A Heap of trouble

The Oakland Raiders, who in the off-season spent considerable time trying to shore up their defense -- in the middle of the field in general and dealing with tight ends in particular, face another test in Week 2 against the Baltimore Ravens.

Having faced Antonio Gates of the San Diego Chargers in Week 1 and seeing Gates whip rookie Michael Huff on one route and score a touchdown on another, Todd Heap of the Baltimore Ravens awaits in Week 2.

"We've got things that we've got to patch up. We know we are playing a very good football team in the Ravens; the talent speaks for itself," Raiders head coach Art Shell said. "Coming there we know we've got to shore up things."

Defending tight ends has been a trouble spot for the Raiders for the past three years, a weakness which has been exploited by AFC West opponents.

Besides Gates, the division features Kansas City tight end Tony Gonzalez and a Denver team which uses two and sometimes three tight ends who are crucial to the bootleg game run by quarterback Jake Plummer.

In the 2006 NFL Draft, three of Oakland's first four choices were related to their difficulties against tight ends. Michael Huff, the No. 7 pick of the draft, was installed as the starting strong safety.

The man he replaced, Derrick Gibson, was a former first-round pick who has had trouble remaining healthy and whose best skill is run defense near the line of scrimmage.

In the second round, Oakland took linebacker Thomas Howard in large part because of his athleticism and pass coverage potential.

If that wasn't enough, the Raiders took linebacker Darnell Bing in the fourth round. Bing was a strong safety at USC whom the Raiders moved to linebacker to further bolster their pass defense against tight ends and backs out of the backfield.

Bing, however, was lost for the season when he suffered a "stinger" which forced the club to place him on injured reserve. Bing is still undergoing tests to see if he has a disk problem in his back.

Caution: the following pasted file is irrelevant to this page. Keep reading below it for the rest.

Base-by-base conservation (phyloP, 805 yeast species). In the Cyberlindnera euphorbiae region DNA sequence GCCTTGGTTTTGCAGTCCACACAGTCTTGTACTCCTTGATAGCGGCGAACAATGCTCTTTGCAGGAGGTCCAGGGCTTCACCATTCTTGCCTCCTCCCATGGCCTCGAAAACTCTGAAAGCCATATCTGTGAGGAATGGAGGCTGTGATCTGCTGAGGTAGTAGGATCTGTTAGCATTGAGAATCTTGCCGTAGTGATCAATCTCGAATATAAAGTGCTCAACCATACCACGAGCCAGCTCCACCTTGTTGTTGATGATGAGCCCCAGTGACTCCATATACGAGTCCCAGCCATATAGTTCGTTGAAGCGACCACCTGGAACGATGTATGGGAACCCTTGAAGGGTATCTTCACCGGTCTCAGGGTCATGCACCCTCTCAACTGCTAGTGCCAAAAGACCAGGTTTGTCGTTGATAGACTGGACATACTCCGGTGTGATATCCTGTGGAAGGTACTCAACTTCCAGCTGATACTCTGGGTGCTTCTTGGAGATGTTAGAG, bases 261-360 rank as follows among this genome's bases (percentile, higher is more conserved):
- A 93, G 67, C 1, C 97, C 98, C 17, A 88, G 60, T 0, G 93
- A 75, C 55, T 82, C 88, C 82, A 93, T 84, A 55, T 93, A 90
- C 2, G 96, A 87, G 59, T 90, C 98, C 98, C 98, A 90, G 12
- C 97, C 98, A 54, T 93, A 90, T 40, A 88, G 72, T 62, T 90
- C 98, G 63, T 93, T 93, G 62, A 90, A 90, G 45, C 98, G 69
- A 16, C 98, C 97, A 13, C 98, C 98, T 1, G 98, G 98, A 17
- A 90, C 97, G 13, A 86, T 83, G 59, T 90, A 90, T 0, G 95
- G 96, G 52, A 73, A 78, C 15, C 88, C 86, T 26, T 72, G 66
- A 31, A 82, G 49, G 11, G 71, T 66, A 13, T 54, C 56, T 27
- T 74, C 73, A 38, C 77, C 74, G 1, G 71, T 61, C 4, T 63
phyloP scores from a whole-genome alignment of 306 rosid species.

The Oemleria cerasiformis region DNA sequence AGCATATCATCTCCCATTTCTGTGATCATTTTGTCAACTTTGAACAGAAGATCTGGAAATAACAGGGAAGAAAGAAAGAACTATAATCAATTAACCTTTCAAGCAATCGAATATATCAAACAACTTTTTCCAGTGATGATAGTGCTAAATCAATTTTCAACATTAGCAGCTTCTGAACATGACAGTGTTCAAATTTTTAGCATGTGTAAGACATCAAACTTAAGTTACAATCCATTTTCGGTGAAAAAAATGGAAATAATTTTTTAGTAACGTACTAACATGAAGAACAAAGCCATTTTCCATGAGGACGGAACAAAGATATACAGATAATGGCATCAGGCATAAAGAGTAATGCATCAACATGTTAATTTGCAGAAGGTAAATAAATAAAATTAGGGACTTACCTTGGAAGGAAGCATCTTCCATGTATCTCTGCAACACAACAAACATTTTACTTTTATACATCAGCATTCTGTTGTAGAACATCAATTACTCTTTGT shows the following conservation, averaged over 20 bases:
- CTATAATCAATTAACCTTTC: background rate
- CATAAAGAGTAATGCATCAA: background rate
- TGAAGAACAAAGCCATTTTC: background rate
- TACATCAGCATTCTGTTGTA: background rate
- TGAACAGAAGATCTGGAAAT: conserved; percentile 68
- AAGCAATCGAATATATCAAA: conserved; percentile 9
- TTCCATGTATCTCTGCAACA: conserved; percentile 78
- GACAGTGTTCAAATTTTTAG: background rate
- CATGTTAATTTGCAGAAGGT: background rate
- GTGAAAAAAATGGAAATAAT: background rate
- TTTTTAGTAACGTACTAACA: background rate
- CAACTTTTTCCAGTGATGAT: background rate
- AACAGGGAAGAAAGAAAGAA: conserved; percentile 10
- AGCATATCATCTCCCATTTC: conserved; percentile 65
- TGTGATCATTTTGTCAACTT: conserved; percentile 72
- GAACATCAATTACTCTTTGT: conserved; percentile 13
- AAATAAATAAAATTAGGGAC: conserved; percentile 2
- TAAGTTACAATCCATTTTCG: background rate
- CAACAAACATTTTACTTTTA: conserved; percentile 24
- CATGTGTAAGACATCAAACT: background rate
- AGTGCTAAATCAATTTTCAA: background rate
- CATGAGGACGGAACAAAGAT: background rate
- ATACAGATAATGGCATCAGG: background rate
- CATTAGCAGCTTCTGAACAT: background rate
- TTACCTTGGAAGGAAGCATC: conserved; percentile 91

Gibson, ironically, was a part of a 2001 draft-day dispute in the Raiders draft room because there was support for taking Heap.

Raiders coach Jon Gruden in particular wanted Heap, who he saw as a big, reliable and athletic target to replace the error-prone Ricky Dudley.

When Oakland's turn came up at No. 28, owner Al Davis took Gibson, who he saw as the sort of physical, hard-hitting safety the club had been lacking. Heap went at No. 31 to the Ravens.

The Raiders' efforts to improve their pass defense over the middle didn't stop with the draft. Kirk Morrison, an outside linebacker last season, was installed at middle linebacker this season and has shown a knack for defending dump-off passes over the middle which often victimized the Raiders in past years when the middle linebackers were Danny Clark, Napoleon Harris and Greg Biekert.

Making Heap more formidable for Baltimore this season is the presence of veteran quarterback Steve McNair, who has a long history in Tennessee of relying on tight ends such as Frank Wycheck to rack up first downs.

He picked up where left off with the Ravens Sunday in a 27-0 win over the Tampa Bay Buccaneers, hitting Heap five times for 46 yards and tight end Daniel Wilcox three times for 52 yards and a touchdown.


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